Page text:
Plants are intolerant to water shortage and a minimum precipitation of about 1500 mm a year is definitely needed for plant growth. It is advisable to grow coffee in areas having good spring rainfall because it induces flowering in the coffee plants. There should be preferably dry winter in the area of coffee plantations.

The most suitable type of soil for coffee cultivation is sandy-loam, but the plants are known to grow in any fertile soil provided the weather in the area is suitable. The properties of the soil for coffee cultivation are such that it should be deep permeable; good textured with rich organic matter and should have the capacity of proper water balancing. The soil should have only 15 to 35% of clay content with a pH of about 5 to 6. The most suitable area for coffee plantations is where natural forests occur.

Propagation methods

Coffee plants can either be propagated through seeds or cuttings. The true nature of the plant is developed only when they are propagated through seeds and since Arabica variety is self pollinating, it is grown through seeds. Seeds are initially raised in a nursery and then transplanted over to the main farming area. These seeds should be obtained from organic estates or blocks to have high yielding capacity. In the nursery the seeds are grown on beds with 1 m width and 15 cm high from the ground level. Selected seeds are sown during December or January such that the flat side of the seed faces the soil for easy germination and root development. Seeds probably start germinating in about 40-45 days and attain the button stage. The seedlings can now be transplanted into a secondary nursery of poly bags.

Coffee plants with high yielding capacity and high disease resistance can be selected to carry out the vegetative propagation process.

Land preparation and planting

The area to be used as coffee farm should be free from rocks, debris and other vegetative material. Ploughing and harrowing twice in a week can control weed growth. The soil sample should be sent for analysis so as to determine the type of amendments that could be made before planting. Testing the soil before cultivation can give the farmer information about the type of fertilizers and nutrients required for the crops to grow well. A seed bed is prepared for planting the seedlings. Several months before planting proper fertilizers should be supplied to the soil during ploughing and disking. If the land can’t be ploughed then pits are created for planting the seedlings without damaging their taproots.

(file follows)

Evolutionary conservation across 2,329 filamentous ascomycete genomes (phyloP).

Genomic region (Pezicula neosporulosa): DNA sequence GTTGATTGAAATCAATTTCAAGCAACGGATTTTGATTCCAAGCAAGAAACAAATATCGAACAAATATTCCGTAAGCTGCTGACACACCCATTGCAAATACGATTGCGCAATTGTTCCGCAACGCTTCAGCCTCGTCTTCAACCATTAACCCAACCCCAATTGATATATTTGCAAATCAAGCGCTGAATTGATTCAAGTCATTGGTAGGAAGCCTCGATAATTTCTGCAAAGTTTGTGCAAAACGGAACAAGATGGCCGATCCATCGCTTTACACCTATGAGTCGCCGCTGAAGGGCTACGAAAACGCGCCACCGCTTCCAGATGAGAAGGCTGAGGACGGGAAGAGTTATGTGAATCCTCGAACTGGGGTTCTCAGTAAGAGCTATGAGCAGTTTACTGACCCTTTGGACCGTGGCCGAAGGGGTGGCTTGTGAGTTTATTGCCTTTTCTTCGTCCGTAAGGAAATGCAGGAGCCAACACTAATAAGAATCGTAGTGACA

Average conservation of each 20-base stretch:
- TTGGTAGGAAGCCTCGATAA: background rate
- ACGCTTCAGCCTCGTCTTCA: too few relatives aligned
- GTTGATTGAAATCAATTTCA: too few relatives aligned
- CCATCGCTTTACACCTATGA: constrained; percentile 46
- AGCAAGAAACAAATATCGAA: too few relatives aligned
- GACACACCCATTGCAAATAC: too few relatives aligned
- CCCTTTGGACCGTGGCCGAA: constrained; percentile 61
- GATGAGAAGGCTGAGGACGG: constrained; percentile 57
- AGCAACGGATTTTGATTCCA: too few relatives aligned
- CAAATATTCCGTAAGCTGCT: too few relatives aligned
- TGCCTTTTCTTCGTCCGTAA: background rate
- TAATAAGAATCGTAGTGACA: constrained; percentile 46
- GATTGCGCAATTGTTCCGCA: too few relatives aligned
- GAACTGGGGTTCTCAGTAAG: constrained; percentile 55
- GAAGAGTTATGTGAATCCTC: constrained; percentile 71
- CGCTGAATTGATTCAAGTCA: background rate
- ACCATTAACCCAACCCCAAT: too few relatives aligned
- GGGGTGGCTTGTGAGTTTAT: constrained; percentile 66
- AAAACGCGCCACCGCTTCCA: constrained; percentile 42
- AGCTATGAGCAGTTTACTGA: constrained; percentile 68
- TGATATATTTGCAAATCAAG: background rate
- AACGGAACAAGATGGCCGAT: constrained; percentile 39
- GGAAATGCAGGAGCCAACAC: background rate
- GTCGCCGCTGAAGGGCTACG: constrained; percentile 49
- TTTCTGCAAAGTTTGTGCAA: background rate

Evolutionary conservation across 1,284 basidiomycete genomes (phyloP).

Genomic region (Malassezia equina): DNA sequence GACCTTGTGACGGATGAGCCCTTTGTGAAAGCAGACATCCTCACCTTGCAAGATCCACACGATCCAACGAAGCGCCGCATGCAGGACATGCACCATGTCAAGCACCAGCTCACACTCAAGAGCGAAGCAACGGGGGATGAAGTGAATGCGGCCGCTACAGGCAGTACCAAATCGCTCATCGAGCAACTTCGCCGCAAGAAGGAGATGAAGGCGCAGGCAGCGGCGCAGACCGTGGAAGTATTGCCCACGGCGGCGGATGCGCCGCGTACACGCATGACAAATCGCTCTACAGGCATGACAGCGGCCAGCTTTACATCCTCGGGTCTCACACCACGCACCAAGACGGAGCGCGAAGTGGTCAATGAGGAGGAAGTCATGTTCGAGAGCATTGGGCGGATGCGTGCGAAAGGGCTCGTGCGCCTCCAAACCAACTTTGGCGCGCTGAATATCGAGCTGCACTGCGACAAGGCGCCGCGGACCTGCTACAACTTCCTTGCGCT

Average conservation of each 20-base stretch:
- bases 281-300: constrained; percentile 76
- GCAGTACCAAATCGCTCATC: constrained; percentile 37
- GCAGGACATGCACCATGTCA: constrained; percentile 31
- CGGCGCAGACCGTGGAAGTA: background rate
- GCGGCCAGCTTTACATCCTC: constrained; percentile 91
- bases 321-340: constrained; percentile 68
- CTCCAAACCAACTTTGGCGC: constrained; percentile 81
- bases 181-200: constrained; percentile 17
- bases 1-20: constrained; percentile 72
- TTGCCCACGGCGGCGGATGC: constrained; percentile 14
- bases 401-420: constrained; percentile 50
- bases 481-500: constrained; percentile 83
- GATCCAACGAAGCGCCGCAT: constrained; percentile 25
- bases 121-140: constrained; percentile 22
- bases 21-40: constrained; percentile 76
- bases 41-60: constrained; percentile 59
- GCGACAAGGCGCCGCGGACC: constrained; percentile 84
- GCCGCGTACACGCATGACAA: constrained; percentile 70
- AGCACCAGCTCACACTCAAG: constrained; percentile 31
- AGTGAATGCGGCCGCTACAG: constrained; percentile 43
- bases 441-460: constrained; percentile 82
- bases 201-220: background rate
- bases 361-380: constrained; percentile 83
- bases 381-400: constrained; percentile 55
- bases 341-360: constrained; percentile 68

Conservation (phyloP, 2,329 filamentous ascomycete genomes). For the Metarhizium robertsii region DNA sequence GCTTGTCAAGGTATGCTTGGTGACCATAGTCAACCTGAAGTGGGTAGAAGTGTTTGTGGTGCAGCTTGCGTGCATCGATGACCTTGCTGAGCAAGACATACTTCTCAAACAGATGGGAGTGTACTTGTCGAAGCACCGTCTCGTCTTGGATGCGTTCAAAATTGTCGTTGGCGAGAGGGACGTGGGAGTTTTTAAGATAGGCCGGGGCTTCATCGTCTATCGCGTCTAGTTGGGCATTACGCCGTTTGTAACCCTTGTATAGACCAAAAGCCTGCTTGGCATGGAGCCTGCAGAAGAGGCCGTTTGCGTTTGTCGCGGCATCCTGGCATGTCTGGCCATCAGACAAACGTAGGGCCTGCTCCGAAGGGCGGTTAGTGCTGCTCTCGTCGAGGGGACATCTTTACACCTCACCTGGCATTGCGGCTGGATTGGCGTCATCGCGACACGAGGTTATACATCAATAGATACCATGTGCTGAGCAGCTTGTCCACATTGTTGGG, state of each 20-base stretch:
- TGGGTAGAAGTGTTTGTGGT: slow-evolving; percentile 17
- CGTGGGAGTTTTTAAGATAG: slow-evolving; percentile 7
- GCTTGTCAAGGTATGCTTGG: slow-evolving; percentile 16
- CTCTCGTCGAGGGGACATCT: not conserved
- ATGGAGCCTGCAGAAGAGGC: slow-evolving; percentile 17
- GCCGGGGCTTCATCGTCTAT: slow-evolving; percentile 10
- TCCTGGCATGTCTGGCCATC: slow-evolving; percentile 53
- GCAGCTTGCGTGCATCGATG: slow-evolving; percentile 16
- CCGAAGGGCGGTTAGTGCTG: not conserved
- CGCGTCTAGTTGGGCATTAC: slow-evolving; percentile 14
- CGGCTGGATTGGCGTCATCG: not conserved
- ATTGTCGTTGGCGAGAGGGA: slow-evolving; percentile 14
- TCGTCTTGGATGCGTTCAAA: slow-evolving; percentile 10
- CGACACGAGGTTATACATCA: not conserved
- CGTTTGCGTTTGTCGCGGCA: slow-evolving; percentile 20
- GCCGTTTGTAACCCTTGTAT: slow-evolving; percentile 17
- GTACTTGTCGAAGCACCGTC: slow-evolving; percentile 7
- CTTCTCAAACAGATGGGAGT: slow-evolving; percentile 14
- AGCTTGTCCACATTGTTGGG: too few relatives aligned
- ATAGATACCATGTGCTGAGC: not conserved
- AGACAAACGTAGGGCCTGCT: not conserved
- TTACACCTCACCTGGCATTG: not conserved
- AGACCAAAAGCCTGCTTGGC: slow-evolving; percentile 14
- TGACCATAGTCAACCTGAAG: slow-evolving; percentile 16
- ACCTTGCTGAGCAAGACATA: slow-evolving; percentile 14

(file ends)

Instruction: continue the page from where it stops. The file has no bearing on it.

The spacing between the plants is decided depending on various factors such as variety, topography, the fertility of the soil and management practices. Good varieties of coffee plants grown in rich soil and good climatic conditions as generally spaced wider. For the Arabica variety recommended spacing is around 2 x 3 m and for Robusta it is 3 x 3 m spacing. The layout is generally oriented towards east-west direction.

The seedlings are planted into the main area during the spring or early monsoon time. The recommended row spacing is around 15 to 20 cm. The seedling used for transplantation should be 6 months old with about 20 cm of growth. The dimensions of the pit into which they are planted should be about 50 x 50 x 50 cm.

Manure and fertilizer requirements

Coffee plants need high nutrient content. The manure and fertilizer requirement may vary for different plantations depending on the fertility of the soils and climate of the region. Generally fertilizers are applied 4 to 8 weeks after planting (during August/ September); by choosing the right fertilizers after the analysis of soil samples. Nitrogen, potassium, zinc and boron are exclusively needed for coffee plants.

For the Arabica variety fertilizers are applied two times; once as pre blossom and the other as post blossom. The ratio of N: P: K during the 1st year of planting is 15: 10: 15, 2nd and 3rd year is 20: 10: 20, 4th year is 30: 20: 30 and above 5 years it is around 40: 30: 40.

Similarly, for Robusta variety with less than 1 tonne /ha crop only pre-blossom application of fertilizers is done in the ratio N: P: K as 40: 30: 40. For 1 tonne /ha and above crops two applications are recommended pre blossom and post blossom N: P: K as 40: 30: 40.

During land preparation at the nursery stage soil, FYM and sand in the ratio of 6: 2: 1 are mixed and filled into the polythene bags. The main area pits are filled with 500 g of rock phosphate per pit along with top soil before planting.

Irrigation needs

When there is no adequate rainfall, it should be supplemented with irrigation. Before planting light irrigation around 50 mm is applied and after planting around 25 mm of irrigation is applied. Irrigation should be given after every 10 days to keep the soil moist, but not too wet. Too much irrigation can lead to fungal diseases. The coffee plants should be irrigated two times in a week during summer and only once in a week during winter. Depending on the dimensions of the farm and the requirement of water, there can be different ways by which irrigation can be supplied such as hose and basin, drag-hose sprinkler, drip irrigation, micro jet irrigation etc.